ERIC Number: EJ721688
Record Type: Journal
Publication Date: 2006-Apr
Reference Count: 16
Staff and Student Attitudes to Plagiarism at University College Northampton
Assessment & Evaluation in Higher Education, v31 n2 p215-232 Apr 2006
University College Northampton (UCN) provides undergraduate and postgraduate courses in a wide range of subjects. In the past, instances of plagiarism were considered rare and were dealt with by academic staff on a case-by-case basis. However, the increase in instances detected by staff has led to a need to address the issue more consistently. The University has, for many years, provided students with a definition of plagiarism and has developed a procedure to deal with it. The definition however, did not provide adequate guidance to students, and staff have reported the plagiarism procedure to be unsatisfactory. Discussions with colleagues and students illuminated a general lack of understanding of plagiarism and a wide range of values and attitudes about the issue. It also appeared that the provision of student support and the application of sanctions were inconsistent. Before any institution-wide changes in policy could be initiated, research was needed to clarify staff and student attitudes to plagiarism and develop a common framework. The overall aim of this research was to contextualise the problem at UCN; to produce evidence, raise awareness of the issues and encourage debate about the pedagogical issues associated with it. It was hoped that this would facilitate the changes in culture that would provide the environment for a holistic revision of institutional practice. This paper outlines the results of the initial distribution of a questionnaire to 53 (10.6%) academics and 509 (5.1%) students to elicit data about the issues associated with plagiarism. It is part of a larger action research project using a mixed methodology. As part of the survey, staff and students were asked to estimate how frequently certain tactics were employed by students to improve their coursework grades. The tactics described were based on those described by Norton et al. (1996) in their paper '"Rules of the Game" in essay writing'. This allowed a comparison between staff and students so far, have provided sufficient evidence to initiate strategies and staff and student development activities with collegiate interest and support.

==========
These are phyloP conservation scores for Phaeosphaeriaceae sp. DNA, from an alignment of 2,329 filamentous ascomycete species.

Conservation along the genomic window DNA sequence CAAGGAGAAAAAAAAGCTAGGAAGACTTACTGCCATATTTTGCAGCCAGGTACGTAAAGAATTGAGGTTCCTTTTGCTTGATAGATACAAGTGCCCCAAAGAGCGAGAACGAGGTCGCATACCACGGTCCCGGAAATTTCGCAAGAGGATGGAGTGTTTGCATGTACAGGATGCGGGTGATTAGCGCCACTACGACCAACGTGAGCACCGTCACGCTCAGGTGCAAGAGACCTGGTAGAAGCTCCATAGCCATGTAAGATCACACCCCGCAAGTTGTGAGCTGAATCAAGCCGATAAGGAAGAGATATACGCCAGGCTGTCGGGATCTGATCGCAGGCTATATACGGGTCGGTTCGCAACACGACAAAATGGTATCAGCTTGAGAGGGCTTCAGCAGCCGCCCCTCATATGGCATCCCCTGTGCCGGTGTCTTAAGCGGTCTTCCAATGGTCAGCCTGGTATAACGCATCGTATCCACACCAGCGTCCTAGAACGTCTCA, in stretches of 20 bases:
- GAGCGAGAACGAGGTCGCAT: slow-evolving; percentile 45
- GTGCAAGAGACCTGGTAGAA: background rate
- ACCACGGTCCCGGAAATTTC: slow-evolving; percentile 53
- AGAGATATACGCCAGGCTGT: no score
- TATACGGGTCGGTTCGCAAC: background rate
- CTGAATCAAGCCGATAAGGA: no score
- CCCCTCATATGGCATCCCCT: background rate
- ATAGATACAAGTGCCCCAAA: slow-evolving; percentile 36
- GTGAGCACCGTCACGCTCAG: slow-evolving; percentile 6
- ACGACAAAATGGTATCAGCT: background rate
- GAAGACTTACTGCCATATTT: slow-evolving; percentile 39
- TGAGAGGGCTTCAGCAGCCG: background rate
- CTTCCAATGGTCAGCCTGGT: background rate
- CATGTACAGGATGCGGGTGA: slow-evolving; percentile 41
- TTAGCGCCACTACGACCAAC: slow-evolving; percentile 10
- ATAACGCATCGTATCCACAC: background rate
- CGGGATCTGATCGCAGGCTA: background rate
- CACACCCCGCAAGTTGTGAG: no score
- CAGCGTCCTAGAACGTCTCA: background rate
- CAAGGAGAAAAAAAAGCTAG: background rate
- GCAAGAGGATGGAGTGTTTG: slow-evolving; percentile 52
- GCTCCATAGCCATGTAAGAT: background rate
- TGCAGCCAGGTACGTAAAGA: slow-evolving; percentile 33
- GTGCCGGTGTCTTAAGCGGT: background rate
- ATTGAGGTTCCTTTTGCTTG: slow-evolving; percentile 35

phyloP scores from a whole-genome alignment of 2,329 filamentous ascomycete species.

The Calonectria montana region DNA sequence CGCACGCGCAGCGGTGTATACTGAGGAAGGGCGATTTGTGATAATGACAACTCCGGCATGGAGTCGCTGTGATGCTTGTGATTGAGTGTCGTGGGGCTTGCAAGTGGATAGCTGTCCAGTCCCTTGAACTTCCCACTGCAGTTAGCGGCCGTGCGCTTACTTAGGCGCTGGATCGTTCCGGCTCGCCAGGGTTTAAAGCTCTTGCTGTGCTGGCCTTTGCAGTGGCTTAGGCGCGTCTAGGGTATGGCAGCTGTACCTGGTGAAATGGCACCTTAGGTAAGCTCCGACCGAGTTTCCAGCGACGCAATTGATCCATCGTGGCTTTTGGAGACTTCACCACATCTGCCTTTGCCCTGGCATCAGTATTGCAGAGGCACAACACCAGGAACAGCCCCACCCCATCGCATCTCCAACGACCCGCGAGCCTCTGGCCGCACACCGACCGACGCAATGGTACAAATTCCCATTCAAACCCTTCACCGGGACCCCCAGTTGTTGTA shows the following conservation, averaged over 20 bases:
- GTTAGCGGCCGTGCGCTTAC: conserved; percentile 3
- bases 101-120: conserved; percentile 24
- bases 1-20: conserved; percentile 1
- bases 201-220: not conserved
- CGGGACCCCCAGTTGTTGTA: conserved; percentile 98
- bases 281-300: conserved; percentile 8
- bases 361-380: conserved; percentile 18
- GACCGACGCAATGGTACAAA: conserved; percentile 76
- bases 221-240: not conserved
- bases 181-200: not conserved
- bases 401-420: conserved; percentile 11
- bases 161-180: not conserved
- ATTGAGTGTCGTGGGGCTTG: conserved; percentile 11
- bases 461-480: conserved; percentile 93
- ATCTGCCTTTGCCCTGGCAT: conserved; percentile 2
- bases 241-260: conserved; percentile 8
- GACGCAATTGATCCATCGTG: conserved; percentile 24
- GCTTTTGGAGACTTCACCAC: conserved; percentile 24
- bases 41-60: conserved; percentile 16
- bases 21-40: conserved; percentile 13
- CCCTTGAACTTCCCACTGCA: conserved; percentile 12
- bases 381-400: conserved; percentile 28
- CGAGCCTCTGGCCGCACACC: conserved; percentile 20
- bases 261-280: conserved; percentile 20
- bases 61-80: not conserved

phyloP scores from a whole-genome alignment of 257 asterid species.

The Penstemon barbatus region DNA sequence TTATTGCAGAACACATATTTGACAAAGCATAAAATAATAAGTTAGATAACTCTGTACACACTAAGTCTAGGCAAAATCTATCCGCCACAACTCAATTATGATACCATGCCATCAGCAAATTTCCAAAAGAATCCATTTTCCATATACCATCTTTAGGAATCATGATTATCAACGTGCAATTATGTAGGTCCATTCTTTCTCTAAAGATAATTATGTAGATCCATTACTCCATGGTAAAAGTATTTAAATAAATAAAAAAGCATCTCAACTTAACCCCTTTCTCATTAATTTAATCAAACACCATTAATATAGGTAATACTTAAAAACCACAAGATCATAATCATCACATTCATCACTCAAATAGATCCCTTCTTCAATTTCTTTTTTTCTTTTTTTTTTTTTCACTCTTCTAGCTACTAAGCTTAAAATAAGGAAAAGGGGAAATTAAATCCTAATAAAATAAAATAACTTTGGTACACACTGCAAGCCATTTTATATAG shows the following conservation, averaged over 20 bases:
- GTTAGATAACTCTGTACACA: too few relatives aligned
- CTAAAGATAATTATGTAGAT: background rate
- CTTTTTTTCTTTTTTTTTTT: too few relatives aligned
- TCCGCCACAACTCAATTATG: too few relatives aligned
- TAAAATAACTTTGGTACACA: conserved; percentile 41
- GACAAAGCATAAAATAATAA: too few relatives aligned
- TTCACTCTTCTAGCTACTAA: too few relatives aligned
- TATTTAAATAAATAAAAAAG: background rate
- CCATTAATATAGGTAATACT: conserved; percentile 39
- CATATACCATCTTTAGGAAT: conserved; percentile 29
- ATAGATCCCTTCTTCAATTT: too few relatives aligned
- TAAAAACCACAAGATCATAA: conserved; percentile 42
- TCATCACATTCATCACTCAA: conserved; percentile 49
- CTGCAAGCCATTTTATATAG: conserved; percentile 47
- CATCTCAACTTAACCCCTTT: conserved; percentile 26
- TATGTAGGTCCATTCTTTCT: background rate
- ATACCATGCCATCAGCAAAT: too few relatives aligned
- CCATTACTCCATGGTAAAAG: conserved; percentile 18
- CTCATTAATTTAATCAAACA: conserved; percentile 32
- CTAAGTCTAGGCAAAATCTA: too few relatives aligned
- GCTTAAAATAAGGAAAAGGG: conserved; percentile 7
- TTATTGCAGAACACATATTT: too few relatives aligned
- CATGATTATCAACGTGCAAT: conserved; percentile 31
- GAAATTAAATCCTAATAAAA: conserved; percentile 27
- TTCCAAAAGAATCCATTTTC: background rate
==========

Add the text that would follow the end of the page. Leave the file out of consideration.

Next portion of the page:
Descriptors: Plagiarism, Action Research, Student Attitudes, Teacher Attitudes, Cheating, Higher Education, College Students, College Faculty, Foreign Countries
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Publication Type: Journal Articles; Reports - Evaluative
Education Level: Higher Education
Authoring Institution: N/A
Identifiers - Location: United Kingdom